Wednesday, February 25, 2009
Luca Maroni’s SensofWine Exudes Italian Warmth
Ever since I laid eyes on the magnificent space that is Cipriani’s 42nd Street,I’ve longed for a reason to attend an event there. Last Friday I got the chance. My friend Kevin Heald tipped me that Alta Cucina was giving away tickets to an Italian wine tasting there.
SensofWine is presented by Italian wine expert, author, and creator of his own wine-tasting method, Luca Maroni. Maroni cut an elegant figure in his trim, dark suit, and his sharp features were lively as he addressed the crowd. I attended the portion of the day dedicated to the trade, and, as such, came home with his thick and informative book, Top Italian Wine Producers 2009, a terrific reference.
Thirty-nine Italian wine producers representing 14 different regions were in attendance. The event was overwhelmingly grand, housed as it was in that cavernous space. Cipriani 42nd Street is a landmark building, previously the headquarters for the Bowery Savings Bank. Walking the perimeter of the huge room, I could see wine being poured through the old teller windows.
In such a large tasting, it’s tough to get to every table, so I zeroed in on the regions where I planned to travel later in the spring. In the Tuscany area, I liked Serraiolo’s 100% Sangiovese and their white made from Vermintino, which was bright, bursting with fruit, with a lovely finish. The Sada Carpoli 2005 Toscana was a big wine made in the Bordeaux style, combining Cabernet Sauvignon, Cabernet Franc, and Petit Verdot. It’s aged for 18 months in small oak barrels known as barriques. This wine was full and rich with layered flavors and a long finish. This was one that could age.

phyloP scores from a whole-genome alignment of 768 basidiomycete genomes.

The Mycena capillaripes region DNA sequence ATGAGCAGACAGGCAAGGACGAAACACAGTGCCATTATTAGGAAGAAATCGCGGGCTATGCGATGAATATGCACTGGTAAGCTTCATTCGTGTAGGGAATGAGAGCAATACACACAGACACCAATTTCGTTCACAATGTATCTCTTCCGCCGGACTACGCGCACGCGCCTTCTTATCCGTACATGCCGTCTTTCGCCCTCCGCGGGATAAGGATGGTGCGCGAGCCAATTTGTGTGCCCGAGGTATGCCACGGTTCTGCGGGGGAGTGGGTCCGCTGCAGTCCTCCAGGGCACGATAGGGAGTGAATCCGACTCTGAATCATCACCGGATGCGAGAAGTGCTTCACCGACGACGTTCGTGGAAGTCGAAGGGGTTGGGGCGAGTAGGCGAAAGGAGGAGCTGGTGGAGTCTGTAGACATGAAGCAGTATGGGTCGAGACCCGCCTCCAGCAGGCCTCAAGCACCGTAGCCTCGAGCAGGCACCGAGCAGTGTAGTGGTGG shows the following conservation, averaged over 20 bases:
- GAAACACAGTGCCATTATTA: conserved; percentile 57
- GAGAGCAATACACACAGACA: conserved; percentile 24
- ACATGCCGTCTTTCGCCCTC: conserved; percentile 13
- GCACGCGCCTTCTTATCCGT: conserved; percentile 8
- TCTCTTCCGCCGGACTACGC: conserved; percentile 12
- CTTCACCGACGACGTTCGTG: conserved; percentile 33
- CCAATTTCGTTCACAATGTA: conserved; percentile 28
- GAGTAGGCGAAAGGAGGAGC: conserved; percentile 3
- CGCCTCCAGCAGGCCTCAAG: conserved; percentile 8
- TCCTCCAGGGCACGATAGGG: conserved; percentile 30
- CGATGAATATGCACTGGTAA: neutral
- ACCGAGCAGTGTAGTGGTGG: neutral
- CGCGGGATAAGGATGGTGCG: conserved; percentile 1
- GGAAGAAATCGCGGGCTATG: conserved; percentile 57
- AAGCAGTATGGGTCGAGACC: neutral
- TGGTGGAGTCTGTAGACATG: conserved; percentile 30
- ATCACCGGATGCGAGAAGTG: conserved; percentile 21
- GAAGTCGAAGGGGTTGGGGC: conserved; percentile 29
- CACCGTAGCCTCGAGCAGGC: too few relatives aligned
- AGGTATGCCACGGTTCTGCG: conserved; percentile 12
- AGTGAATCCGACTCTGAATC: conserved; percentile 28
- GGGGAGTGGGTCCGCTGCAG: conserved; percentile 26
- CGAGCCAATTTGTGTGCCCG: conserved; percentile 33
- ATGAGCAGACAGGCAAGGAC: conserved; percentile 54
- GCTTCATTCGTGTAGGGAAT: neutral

One of the pleasures of the evening was discovering that Riondo now offers pink Prosecco, an Italian sparkling wine from the northeast. Cotton-candy colored, it was a beautiful, bubbly treat. I finished up tasting the extensive line of wines from Negretti, whose Bricco Ambrogio was the best wine I had tried at the tasting.
All of this wonderful wine was complemented by the authentic Italian treats: freshly carved Prosciutto, tangy chunks of Parmesan, olives, and beautiful hors d’oeuvres such as tiny cones of fried calamari and grape tomatoes filled with Pesto.
The wine was delicious, the food was great, but it was the Italian producers who stood out in my mind as most impressive. Their welcoming ways and warm smiles were the best PR for their products. When I told them I planned to travel to Italy later, many of the winery representatives—who varied from hired staff to the owners and winemakers themselves--insisted that I stop by to see them. “Come, visit, it’s beautiful, we’re right by the Mediterranean.” I can’t wait to take them up on their lovely invitations.